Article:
Home   Login All Data Services Forum https://hydroportal.cuahsi.org/Holyfire/cuahsi_1_1.asmx?WSDL Holyfire James J. Guilinger jguil009@ucr.edu 303-549-2183 Website: https://andrewgray.ucr.edu/ 4 4 378,542 Download last tested on 06/12/2024 Last Harvested on 8/23/2020 1:42:45 PM(UTC) University of California, Riverside            Contact:        Sites: Values: Variables: 33.66906 -117.4372 -117.4409 33.66662

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Hydrologic monitoring data for headwaters burned in 2018 Holy Fire, southern California, USA Geographic Extent:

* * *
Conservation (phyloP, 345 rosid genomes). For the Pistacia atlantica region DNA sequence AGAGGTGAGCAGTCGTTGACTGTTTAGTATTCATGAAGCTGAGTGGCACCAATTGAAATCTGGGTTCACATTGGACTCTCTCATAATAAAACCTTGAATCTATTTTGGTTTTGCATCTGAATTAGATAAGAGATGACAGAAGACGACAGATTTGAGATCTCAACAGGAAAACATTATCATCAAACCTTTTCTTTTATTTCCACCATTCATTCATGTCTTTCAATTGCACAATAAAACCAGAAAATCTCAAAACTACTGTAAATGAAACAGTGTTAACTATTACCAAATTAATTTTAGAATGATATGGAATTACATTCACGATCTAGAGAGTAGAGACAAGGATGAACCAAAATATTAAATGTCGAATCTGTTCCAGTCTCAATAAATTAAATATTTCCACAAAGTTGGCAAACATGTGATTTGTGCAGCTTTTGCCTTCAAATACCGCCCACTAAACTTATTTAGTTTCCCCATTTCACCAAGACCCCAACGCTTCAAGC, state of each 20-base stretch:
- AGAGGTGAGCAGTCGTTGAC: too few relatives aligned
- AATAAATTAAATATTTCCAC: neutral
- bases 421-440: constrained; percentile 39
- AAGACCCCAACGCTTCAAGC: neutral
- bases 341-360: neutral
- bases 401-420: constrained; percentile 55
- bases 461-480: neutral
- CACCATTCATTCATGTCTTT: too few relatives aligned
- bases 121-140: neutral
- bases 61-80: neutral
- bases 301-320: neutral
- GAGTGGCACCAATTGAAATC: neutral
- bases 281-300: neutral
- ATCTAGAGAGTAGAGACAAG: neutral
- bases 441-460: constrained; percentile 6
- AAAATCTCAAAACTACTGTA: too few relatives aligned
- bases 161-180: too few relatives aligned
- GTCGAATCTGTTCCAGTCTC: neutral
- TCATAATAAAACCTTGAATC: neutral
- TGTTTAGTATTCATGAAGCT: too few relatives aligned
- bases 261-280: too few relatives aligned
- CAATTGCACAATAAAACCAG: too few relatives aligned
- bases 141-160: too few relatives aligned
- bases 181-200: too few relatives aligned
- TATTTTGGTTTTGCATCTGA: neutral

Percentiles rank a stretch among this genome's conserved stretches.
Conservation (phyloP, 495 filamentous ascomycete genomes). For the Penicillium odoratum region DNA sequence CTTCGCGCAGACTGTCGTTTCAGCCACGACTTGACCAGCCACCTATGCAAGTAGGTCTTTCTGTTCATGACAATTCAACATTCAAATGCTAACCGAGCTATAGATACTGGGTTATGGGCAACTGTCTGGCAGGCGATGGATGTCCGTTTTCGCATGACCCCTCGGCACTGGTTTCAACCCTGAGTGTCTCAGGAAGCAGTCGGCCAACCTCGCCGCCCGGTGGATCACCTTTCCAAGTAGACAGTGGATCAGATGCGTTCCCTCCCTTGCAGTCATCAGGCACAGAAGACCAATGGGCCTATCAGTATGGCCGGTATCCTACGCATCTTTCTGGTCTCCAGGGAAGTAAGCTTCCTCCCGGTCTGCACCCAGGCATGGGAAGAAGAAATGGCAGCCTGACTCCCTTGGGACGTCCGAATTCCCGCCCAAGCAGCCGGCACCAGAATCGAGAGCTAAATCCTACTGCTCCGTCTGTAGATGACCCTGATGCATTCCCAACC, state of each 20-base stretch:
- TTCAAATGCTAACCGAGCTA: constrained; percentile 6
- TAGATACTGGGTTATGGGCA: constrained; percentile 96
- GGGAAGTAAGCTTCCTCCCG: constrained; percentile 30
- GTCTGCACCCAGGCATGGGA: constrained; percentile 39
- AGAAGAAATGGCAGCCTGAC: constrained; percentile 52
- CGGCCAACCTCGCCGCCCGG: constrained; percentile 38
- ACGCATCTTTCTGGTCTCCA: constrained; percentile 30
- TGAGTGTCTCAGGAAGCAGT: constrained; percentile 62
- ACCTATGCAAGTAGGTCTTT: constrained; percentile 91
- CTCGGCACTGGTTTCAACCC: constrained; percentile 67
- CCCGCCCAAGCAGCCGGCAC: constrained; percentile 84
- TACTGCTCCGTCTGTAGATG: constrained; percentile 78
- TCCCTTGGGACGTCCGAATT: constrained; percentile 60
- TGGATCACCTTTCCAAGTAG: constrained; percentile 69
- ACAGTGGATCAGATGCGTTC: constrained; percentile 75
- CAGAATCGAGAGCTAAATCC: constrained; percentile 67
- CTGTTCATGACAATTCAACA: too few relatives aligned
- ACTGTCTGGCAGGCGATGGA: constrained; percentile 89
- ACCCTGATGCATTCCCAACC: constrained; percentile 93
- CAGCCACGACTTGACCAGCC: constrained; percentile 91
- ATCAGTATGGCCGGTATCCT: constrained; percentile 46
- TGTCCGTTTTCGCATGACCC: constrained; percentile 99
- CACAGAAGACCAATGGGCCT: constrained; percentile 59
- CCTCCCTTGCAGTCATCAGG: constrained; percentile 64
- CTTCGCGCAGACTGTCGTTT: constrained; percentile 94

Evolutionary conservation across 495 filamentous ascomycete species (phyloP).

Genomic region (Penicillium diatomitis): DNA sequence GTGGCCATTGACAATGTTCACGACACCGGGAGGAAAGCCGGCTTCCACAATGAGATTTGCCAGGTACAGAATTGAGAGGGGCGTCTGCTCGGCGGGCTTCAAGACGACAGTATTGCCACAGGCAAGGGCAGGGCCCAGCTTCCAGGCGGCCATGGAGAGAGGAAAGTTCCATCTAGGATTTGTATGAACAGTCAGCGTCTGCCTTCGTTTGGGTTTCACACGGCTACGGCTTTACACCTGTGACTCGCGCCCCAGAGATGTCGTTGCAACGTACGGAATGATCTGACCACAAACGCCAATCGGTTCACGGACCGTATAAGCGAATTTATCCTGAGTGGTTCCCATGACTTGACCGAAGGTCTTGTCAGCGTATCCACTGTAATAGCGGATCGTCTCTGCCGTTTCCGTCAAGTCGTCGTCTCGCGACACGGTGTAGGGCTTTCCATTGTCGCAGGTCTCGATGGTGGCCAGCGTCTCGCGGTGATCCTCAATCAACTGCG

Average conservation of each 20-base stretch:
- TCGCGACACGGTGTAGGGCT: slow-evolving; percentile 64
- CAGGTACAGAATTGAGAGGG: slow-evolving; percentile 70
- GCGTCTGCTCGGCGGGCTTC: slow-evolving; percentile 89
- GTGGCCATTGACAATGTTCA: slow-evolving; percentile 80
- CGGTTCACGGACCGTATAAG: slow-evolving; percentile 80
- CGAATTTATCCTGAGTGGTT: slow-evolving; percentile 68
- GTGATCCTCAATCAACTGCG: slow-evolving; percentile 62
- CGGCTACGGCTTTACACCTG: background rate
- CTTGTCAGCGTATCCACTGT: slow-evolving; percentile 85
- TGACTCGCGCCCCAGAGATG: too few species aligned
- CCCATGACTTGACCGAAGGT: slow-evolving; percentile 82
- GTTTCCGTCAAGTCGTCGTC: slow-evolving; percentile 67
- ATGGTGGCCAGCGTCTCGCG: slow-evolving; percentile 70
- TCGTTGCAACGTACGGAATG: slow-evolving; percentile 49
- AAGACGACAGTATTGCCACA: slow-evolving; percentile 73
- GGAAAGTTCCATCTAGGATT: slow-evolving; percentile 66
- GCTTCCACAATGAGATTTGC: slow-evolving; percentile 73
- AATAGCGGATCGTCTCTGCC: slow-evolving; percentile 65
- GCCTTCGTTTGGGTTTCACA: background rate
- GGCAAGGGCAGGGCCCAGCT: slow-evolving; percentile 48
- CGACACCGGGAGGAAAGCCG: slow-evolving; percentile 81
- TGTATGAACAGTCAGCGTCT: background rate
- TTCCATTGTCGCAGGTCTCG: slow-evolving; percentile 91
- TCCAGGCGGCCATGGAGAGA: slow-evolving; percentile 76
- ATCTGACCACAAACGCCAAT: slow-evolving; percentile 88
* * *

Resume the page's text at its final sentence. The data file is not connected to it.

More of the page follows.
Hydrologic monitoring data for headwaters burned in 2018 Holy Fire, Leach Canyon, Santa Ana Mountains, California, USA Rationale: Post-fire debris flows are particularly complex to study because they do not form discrete initiation locations and commonly involve multiple simultaneously operating erosional processes. Although recent work has begun to elucidate a more mechanistic understanding of post-fire debris flows, there is still a paucity of detailed sediment budgets characterizing these events. In this study, we seek to understand how post-fire sediment sources and erosional processes change over multiple storm cycles. Methods: In addition to hydrologic data described and provided here, sediment budgets in this project were derived from SfM/lidar data (see UNAVCO repository here for metadata/data: https://www.unavco.org/data/lidar-sfm/lidar-sfm.html). We installed two rain calibrated 0.2 mm tipping-bucket rain gages (Onset HOBO RG3-M), one located at a lower ridgeline (898 m elevation) and one located at the top of the watershed (1045 m elevation). The lower rain gage experienced a malfunction, but little difference in rainfall was found between gages for the storms with monitoring overlap, so we elected to use the continuous record of the upper-most gage. Soil volumetric water content sensors (Campbell Scientific CS616) were installed in depth profiles (5, 15, 30 cm) that were established on a north-facing shoulder slopes adjacent to the upper rain gage. In order to detect hillslope runoff production during storm events, we installed a ~ 50 cm diameter circular runoff plot following the design of Moody and Ebel (2012b) to identify storms that produced runoff near the upper drainage divide. We calculated 2-minute runoff values (Q2, mm hr-1) by dividing discharge (mm3/hr) from each bucket tip of a repurposed Onset HOBO RG3-M 0.2-mm tipping bucket rain gage by the bounded plot area (mm2). By converting to runoff values, we can facilitate the comparison of these values through a plot-scale runoff coefficient through the division of summed runoff by summed rainfall from the nearby tipping bucket gage. Finally, a Solinst Levelogger pressure transducer was installed further downslope in a hole drilled into bedrock channel (drainage area = 17 ha) to analyze the timing and peak pressure head (Hp) of sediment-laden flows as an integrated expression of watershed response (Kean et al., 2012). If significant rain was forecasted, the transducer was manually triggered to record at a 10-second frequency along with a barometric sensor (Solinst Barologger) tied to a tree adjacent to the channel in order to remove atmospheric pressure fluctuation from the pressure head time series.